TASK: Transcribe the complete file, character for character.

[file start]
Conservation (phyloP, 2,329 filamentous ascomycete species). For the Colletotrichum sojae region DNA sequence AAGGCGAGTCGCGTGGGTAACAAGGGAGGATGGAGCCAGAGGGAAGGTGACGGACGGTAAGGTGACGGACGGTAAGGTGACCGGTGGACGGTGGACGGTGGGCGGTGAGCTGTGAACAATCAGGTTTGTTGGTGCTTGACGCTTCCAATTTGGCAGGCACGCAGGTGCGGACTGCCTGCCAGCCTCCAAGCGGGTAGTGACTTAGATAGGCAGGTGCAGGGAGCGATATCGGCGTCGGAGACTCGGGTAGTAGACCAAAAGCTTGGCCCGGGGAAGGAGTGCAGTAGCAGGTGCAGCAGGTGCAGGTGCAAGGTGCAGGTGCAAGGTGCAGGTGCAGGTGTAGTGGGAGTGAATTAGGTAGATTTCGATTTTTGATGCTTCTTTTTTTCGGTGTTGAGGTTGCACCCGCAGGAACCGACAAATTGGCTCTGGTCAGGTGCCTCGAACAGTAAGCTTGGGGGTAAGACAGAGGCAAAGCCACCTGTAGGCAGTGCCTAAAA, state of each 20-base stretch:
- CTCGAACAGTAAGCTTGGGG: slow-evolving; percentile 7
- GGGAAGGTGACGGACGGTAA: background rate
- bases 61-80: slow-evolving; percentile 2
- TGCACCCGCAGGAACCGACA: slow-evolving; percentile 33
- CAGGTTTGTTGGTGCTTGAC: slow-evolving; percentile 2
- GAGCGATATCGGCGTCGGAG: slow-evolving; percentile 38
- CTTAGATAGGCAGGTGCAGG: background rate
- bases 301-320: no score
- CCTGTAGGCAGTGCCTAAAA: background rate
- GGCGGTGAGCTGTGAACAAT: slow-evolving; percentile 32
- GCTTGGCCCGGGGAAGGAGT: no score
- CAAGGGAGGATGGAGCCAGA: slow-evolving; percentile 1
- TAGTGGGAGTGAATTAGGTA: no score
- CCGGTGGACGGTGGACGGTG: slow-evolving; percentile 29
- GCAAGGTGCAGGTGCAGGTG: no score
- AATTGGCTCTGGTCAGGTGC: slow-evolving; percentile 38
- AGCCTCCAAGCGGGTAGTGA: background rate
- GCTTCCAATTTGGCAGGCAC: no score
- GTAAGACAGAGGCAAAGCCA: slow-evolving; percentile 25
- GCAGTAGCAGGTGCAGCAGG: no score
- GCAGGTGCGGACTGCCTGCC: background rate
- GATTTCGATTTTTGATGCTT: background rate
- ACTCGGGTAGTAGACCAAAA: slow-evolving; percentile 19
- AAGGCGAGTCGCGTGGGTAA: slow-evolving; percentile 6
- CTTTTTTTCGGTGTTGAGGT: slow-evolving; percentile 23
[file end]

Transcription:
Conservation (phyloP, 2,329 filamentous ascomycete species). For the Colletotrichum sojae region DNA sequence AAGGCGAGTCGCGTGGGTAACAAGGGAGGATGGAGCCAGAGGGAAGGTGACGGACGGTAAGGTGACGGACGGTAAGGTGACCGGTGGACGGTGGACGGTGGGCGGTGAGCTGTGAACAATCAGGTTTGTTGGTGCTTGACGCTTCCAATTTGGCAGGCACGCAGGTGCGGACTGCCTGCCAGCCTCCAAGCGGGTAGTGACTTAGATAGGCAGGTGCAGGGAGCGATATCGGCGTCGGAGACTCGGGTAGTAGACCAAAAGCTTGGCCCGGGGAAGGAGTGCAGTAGCAGGTGCAGCAGGTGCAGGTGCAAGGTGCAGGTGCAAGGTGCAGGTGCAGGTGTAGTGGGAGTGAATTAGGTAGATTTCGATTTTTGATGCTTCTTTTTTTCGGTGTTGAGGTTGCACCCGCAGGAACCGACAAATTGGCTCTGGTCAGGTGCCTCGAACAGTAAGCTTGGGGGTAAGACAGAGGCAAAGCCACCTGTAGGCAGTGCCTAAAA, state of each 20-base stretch:
- CTCGAACAGTAAGCTTGGGG: slow-evolving; percentile 7
- GGGAAGGTGACGGACGGTAA: background rate
- bases 61-80: slow-evolving; percentile 2
- TGCACCCGCAGGAACCGACA: slow-evolving; percentile 33
- CAGGTTTGTTGGTGCTTGAC: slow-evolving; percentile 2
- GAGCGATATCGGCGTCGGAG: slow-evolving; percentile 38
- CTTAGATAGGCAGGTGCAGG: background rate
- bases 301-320: no score
- CCTGTAGGCAGTGCCTAAAA: background rate
- GGCGGTGAGCTGTGAACAAT: slow-evolving; percentile 32
- GCTTGGCCCGGGGAAGGAGT: no score
- CAAGGGAGGATGGAGCCAGA: slow-evolving; percentile 1
- TAGTGGGAGTGAATTAGGTA: no score
- CCGGTGGACGGTGGACGGTG: slow-evolving; percentile 29
- GCAAGGTGCAGGTGCAGGTG: no score
- AATTGGCTCTGGTCAGGTGC: slow-evolving; percentile 38
- AGCCTCCAAGCGGGTAGTGA: background rate
- GCTTCCAATTTGGCAGGCAC: no score
- GTAAGACAGAGGCAAAGCCA: slow-evolving; percentile 25
- GCAGTAGCAGGTGCAGCAGG: no score
- GCAGGTGCGGACTGCCTGCC: background rate
- GATTTCGATTTTTGATGCTT: background rate
- ACTCGGGTAGTAGACCAAAA: slow-evolving; percentile 19
- AAGGCGAGTCGCGTGGGTAA: slow-evolving; percentile 6
- CTTTTTTTCGGTGTTGAGGT: slow-evolving; percentile 23